When in San Diego a lot of people visit the world-renowned San Diego Zoo, which sits right in the heart of the city. While in town you should head thirty-five miles northeast and take in their other gem, the San Diego Zoo Safari Park.
While the main zoo has more animals, it’s limited in terms of space. That is certainly not the case at this expansive park just outside Escondido, California. The animals here roam outdoors within expansive enclosures and the parks 1,800 acres. They want the animals to experience a setting that resembles their natural habitat.
You can enjoy this up close on the Africa Tram. We went on the 40-plus minute tour with many others siting in a colorful train car. The tour guide explained to everyone what we were seeing all along the way.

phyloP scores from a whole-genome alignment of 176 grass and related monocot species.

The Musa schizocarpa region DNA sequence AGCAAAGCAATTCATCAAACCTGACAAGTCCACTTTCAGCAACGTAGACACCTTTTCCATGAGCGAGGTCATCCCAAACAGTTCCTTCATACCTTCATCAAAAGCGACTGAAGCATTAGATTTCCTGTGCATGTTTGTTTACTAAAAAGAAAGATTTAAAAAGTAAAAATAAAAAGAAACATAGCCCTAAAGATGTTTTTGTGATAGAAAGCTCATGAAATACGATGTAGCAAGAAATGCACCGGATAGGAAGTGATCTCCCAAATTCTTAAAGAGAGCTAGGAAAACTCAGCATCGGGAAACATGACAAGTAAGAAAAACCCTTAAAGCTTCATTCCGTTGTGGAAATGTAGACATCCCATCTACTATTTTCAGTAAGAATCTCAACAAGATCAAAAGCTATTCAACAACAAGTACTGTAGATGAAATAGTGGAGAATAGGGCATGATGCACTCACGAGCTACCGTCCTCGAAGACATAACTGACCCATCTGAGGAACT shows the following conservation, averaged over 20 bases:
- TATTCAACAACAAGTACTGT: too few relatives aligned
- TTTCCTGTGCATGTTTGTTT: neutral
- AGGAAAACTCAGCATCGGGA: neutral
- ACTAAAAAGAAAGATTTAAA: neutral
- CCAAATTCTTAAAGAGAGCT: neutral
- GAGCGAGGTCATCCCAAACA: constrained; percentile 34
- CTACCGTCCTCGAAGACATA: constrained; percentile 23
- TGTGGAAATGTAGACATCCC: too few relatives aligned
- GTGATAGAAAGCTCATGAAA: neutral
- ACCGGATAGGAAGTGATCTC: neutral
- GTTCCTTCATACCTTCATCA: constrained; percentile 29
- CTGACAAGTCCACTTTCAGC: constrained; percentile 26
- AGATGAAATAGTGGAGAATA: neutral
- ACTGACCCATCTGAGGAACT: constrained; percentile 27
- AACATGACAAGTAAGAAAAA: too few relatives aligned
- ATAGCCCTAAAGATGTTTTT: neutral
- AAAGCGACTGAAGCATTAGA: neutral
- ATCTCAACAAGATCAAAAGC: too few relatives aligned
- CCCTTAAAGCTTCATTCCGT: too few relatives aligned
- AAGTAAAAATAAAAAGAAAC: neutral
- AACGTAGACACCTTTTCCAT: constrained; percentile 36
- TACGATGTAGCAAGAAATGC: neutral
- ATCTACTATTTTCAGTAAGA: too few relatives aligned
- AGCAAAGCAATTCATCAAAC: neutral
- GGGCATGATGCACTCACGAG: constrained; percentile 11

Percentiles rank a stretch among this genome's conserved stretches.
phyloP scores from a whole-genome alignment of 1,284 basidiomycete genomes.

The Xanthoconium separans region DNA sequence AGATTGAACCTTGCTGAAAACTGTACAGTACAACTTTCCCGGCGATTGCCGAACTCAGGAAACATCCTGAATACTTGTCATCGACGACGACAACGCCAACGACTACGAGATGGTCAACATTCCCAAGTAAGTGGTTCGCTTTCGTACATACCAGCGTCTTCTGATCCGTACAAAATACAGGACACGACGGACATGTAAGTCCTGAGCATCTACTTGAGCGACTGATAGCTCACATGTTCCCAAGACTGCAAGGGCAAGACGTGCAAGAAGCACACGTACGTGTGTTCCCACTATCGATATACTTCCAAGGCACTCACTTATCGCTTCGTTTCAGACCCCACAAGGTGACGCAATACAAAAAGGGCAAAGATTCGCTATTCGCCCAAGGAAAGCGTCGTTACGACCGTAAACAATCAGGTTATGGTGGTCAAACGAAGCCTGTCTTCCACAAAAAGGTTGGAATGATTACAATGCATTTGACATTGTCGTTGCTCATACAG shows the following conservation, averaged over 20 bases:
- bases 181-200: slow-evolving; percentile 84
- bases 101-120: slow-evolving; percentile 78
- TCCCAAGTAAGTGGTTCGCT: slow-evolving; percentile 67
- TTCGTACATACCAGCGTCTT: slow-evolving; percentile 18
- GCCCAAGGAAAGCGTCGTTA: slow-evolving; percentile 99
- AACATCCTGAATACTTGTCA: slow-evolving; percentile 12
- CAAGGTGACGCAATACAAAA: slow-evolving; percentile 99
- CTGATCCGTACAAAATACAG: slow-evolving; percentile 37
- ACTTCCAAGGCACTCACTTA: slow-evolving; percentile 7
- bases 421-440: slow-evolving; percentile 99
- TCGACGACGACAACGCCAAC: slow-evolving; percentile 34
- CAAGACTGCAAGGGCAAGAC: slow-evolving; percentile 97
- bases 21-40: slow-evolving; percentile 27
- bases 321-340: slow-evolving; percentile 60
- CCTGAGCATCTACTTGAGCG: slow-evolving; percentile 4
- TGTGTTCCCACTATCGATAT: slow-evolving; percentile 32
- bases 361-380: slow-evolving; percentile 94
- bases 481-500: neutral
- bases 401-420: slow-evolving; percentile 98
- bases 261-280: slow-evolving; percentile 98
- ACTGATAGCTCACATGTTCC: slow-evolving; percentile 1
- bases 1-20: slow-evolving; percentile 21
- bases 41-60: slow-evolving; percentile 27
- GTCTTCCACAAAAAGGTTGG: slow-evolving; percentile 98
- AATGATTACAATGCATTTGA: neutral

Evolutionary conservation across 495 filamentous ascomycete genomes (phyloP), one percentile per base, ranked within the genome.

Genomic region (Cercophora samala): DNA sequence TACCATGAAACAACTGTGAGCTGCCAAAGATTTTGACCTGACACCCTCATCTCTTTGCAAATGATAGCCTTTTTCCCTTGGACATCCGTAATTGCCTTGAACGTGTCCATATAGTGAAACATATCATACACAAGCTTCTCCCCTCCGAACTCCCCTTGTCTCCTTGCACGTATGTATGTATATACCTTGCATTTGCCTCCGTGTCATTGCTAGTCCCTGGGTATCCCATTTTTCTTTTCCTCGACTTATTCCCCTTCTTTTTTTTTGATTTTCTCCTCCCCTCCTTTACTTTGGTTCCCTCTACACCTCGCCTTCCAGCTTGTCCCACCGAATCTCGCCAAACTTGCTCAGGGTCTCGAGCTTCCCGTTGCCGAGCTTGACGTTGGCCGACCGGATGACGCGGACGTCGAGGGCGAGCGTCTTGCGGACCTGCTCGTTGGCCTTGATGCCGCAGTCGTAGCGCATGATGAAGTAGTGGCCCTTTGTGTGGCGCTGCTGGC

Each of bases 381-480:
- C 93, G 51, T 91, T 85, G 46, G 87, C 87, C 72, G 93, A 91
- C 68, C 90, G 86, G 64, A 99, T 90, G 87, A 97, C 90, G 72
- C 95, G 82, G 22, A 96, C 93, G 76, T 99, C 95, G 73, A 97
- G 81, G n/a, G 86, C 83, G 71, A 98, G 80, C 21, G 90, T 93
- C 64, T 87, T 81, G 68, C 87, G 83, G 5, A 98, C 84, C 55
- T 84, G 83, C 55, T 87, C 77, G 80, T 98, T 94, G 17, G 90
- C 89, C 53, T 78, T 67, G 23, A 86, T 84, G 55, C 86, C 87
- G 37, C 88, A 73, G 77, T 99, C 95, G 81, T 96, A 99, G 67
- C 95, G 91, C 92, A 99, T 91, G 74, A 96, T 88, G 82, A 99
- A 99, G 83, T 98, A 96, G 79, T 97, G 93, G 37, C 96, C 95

We saw some of the three-thousand animals and three-hundred species that the San Diego Safari Park has to offer including giraffes, antelopes, buffalo, zebra, birds and rhinos. With the open dry land, greenery, mountains and desert off in the distance it kinda felt we were out in the wild. Below are some of the pictures I took during this safari tour experience.
Some other information:
- Tours start at 10 a.m. running until 45 minutes before the park closes. We took one of the first tours out because the lines and wait will build fast leading into lunchtime.
- You can purchase tickets at the tram entrance gate, but we got the 1-Day passes online to the Safari Park which includes the African Tram tour.
- Bring plenty of fluids, especially in the summer. The park sits inland in the San Pasqual Valley, which has a desert like climate.
- Have your cameras ready of course! The train will stop at various points for picture-taking opportunities.
Check the San Diego Zoo Safari Park out as they are active on Facebook, Twitter and Instagram.
What other zoos would you recommend visiting in the US and the world?